Running the book through Calibre did indeed fix it, although it shows up twice on the bookshelf, and it breaks if I try to delete one. Oh well - could be some setting in Calibre that I haven't looked at.
While experimenting, I turned on the Kobo Vox's Wi-Fi to see if some DRM thing required authentication. An update was available. I let it do its thing. With this new update, Kobo no longer has their own App Store - you now get "Google Play", and have to have a Google account to get apps, etc. I think on the whole this is a good thing - having their own store must have been a drain on their resources. However, this may mean they are getting out of the Android "tablet" business.
Doesn't work. :-(
Paid for the ePub. It arrived quickly in email. Copied it to my Kobo Vox. Imported it. Gets an error on opening. Sigh. Tried again. Same. I'll have to try running the book through Calibre to see if that helps. I chose the ePub for my VOX since it has a colour display, instead of the Kindle version - my Kindle is B&W.
I had a Sorcerer here in Canada for a year or two. I extended it with a huge external box with space for a pair of 8 inch floppy drives. I was always amused by the expansion slot devices, which were in 8-track tape cartridges. I remember a truly impressive Dr Who game that used the programmable character set to do a full-3D flying-through-space game, a bit like asteroids. No native sound output, however - I had an external one that did off/on via a pin on the parallel port.
Proper keyboard, upper and lower case, able to hook up floppy disks - excellent!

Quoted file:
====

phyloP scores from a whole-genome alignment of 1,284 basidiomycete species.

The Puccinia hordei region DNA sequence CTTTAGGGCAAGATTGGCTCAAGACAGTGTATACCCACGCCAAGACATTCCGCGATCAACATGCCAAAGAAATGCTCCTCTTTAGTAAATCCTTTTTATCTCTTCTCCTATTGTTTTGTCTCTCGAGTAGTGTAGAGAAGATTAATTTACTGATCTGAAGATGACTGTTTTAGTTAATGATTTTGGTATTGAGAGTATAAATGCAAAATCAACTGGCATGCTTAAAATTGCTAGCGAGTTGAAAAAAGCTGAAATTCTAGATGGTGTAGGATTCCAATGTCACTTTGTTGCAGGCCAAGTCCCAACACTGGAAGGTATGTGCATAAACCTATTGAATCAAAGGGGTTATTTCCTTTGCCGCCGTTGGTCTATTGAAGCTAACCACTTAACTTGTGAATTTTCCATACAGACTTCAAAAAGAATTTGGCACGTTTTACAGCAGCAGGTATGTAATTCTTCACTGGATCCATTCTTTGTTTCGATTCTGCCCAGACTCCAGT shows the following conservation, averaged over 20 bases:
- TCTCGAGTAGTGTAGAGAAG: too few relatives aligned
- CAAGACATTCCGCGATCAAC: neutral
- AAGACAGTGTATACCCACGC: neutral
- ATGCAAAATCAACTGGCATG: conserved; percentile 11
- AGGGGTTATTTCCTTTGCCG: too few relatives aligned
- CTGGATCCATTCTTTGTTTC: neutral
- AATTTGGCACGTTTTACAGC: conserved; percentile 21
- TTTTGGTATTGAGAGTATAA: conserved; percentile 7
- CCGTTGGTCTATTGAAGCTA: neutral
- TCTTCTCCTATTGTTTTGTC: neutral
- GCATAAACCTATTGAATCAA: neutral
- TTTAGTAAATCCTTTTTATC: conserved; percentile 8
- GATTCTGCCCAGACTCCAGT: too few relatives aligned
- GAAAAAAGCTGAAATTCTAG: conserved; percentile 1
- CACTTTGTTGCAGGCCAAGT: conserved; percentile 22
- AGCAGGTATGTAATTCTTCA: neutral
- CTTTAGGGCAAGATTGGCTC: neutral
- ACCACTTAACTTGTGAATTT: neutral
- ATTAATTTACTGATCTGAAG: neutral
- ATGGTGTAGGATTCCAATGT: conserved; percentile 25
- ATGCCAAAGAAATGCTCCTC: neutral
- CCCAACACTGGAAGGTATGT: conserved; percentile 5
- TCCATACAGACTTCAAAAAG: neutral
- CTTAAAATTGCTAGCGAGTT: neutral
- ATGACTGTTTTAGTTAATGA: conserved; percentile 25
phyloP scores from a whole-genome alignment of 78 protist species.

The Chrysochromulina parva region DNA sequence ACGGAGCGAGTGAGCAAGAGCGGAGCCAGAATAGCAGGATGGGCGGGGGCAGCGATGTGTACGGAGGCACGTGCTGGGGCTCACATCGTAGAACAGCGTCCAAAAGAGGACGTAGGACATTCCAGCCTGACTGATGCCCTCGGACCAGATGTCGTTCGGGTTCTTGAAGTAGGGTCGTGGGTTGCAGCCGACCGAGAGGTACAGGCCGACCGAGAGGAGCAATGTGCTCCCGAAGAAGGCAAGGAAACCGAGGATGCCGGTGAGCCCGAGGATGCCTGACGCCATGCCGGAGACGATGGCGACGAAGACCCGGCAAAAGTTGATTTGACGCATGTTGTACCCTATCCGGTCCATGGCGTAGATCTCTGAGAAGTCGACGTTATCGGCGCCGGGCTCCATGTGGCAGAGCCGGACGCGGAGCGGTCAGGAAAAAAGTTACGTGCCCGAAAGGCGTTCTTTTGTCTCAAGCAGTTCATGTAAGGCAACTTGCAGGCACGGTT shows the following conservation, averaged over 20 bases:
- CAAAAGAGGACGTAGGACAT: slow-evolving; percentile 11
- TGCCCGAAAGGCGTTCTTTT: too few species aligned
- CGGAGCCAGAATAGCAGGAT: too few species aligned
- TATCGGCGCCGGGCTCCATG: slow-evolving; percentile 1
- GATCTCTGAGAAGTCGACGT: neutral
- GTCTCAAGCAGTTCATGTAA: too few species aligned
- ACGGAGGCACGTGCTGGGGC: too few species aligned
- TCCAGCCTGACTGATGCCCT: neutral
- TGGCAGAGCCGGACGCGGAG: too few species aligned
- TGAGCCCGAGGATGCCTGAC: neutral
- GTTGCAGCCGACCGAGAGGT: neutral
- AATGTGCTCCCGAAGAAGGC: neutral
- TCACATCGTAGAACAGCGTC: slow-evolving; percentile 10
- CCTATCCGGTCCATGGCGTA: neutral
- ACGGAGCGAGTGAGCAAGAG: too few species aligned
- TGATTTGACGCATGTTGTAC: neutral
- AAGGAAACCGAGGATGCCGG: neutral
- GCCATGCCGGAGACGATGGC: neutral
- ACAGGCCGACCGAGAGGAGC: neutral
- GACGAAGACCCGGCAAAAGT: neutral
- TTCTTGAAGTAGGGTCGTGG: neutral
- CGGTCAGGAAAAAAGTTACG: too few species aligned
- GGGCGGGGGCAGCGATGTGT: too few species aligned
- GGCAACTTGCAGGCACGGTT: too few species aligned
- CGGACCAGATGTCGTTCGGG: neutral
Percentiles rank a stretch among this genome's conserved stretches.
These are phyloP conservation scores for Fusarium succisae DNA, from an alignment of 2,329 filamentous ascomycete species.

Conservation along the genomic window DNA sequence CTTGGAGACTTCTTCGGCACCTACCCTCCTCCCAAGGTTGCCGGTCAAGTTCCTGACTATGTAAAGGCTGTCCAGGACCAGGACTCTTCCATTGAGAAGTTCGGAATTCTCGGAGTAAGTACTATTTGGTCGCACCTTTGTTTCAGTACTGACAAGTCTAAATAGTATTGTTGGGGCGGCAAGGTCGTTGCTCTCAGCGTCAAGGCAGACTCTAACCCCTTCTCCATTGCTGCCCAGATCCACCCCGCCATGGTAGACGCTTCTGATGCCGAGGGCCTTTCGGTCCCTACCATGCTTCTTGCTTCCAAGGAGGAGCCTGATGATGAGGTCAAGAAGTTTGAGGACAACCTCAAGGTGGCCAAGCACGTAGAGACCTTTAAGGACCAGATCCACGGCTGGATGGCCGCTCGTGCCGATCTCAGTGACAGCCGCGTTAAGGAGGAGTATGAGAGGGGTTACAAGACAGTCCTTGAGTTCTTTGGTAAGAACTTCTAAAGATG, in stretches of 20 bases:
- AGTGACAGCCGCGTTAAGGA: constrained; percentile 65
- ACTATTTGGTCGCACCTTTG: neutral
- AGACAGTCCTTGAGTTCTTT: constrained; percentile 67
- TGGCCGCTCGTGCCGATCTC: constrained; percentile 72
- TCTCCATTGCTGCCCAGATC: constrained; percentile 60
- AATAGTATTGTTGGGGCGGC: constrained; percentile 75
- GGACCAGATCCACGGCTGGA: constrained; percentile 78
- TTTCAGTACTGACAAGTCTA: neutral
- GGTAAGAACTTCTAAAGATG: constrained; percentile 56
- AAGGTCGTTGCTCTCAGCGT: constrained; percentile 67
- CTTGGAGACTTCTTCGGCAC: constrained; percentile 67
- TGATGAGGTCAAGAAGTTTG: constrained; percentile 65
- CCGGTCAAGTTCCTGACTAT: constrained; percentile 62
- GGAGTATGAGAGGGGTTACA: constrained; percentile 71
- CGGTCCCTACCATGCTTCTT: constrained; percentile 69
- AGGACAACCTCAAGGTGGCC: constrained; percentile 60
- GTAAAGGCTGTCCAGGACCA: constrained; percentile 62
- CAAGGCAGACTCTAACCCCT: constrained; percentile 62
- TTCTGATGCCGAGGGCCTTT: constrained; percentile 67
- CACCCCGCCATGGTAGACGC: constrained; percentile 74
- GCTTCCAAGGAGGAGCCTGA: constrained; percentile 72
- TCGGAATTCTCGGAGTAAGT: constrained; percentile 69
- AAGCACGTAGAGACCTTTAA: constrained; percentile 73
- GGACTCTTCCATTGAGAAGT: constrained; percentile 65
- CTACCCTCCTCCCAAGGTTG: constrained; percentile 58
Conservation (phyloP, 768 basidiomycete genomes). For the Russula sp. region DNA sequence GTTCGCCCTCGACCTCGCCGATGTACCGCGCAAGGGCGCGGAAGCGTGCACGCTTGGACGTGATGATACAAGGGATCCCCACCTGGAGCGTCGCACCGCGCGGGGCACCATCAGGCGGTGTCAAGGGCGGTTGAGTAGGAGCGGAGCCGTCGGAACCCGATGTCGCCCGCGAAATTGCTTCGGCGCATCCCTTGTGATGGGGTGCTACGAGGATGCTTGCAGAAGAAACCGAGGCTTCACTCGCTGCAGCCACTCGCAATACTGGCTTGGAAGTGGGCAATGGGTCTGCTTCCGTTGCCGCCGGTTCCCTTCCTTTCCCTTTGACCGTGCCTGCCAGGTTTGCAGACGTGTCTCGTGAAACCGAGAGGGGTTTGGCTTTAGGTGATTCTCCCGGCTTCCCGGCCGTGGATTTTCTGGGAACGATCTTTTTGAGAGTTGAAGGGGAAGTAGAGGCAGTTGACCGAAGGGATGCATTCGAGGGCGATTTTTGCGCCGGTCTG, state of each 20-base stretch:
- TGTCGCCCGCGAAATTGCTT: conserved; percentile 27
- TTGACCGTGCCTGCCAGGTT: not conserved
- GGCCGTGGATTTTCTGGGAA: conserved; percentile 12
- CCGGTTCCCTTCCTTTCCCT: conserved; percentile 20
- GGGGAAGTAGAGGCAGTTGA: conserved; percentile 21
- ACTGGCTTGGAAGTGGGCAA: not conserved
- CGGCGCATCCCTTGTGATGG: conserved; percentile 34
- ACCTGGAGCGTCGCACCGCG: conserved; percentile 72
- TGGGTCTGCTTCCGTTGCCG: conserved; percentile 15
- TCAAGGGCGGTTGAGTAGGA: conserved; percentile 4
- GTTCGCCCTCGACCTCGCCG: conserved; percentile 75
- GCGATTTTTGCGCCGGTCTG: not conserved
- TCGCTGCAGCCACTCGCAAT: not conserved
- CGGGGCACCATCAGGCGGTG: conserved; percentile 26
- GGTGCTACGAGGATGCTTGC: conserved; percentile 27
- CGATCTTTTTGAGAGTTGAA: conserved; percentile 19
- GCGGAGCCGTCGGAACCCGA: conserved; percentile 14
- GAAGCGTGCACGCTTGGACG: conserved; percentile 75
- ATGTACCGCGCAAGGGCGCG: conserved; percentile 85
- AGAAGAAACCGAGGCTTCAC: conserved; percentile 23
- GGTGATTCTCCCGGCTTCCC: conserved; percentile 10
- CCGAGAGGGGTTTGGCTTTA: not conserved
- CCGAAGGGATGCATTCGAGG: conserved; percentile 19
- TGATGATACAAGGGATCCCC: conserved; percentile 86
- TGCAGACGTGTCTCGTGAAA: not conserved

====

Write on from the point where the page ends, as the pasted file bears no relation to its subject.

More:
But, what is that switch in the middle of the bottom of the front? Mine didn't have one of those.
Not cheap anymore!
I've recently (last week) looked at some e-books for my Amazon Kindle. The prices, at least for new books, are nothing like cheap anymore. They are now higher than the price of a paperback. For example, I payed CDN $15.34 for Sanderson's "An Alloy of Law". I think I'm going to stick to older books on my Kindle for a while!
Worked here (Edmonton)
The pics are kind of cool. The video is a lot of ink-blot type stuff, but has Star Wars images sort of hidden in it.
I know some local fans that will likely want to go. Me, I like SF, but I'm not really a Star Wars *fan*.
"Thunderbirds, Stingray, Fireball XL5, Captain Scarlet and the Mysterons, Joe 90"
Didn't you miss the first one, Supercar? The world would have collapsed completely if MasterSpy had gotten his way...
Watched the YouTube clip - must admit I don't remember that one. What's "Dragon" got to do with a tentacled thing with a furnace? Or didn't I follow the comments properly? The "sound effects" seemed quite annoying.
Some random thoughts
Good reading Trevor, keep it up!
It seems in my narrow viewpoint, that El Reg's readership has more "climate change deniers" than other forums. Could there be a reason? Perhaps the reason is that El Reg is British, and so a majority of the readers/commentators are British. The British *ISLANDS* have a climate that is moderated by all the water around them, and so wouldn't show the drastic changes that climate in the middle of North America, Asia or Australia could show.
If the world is warming up, there are lots of bad consequences: coastal areas getting flooded, effects on plants and animals that humans depend on, thus potentially leading to economic problems, health problems, etc. What's the downside to trying to fix things? (Ignore the crazy ideas that have been suggested, that could cause more harm than good.) The downside is mostly economic - it costs a *lot* of money, and the benefits are very long term. That's lost potential (the cynic in me says: fewer toys) for possibly great stuff. If nothing else it would mean that all of us would be a bit "less rich". I'm not a gambler: I'll take that over even the possibility of the huge badness that might be avoided.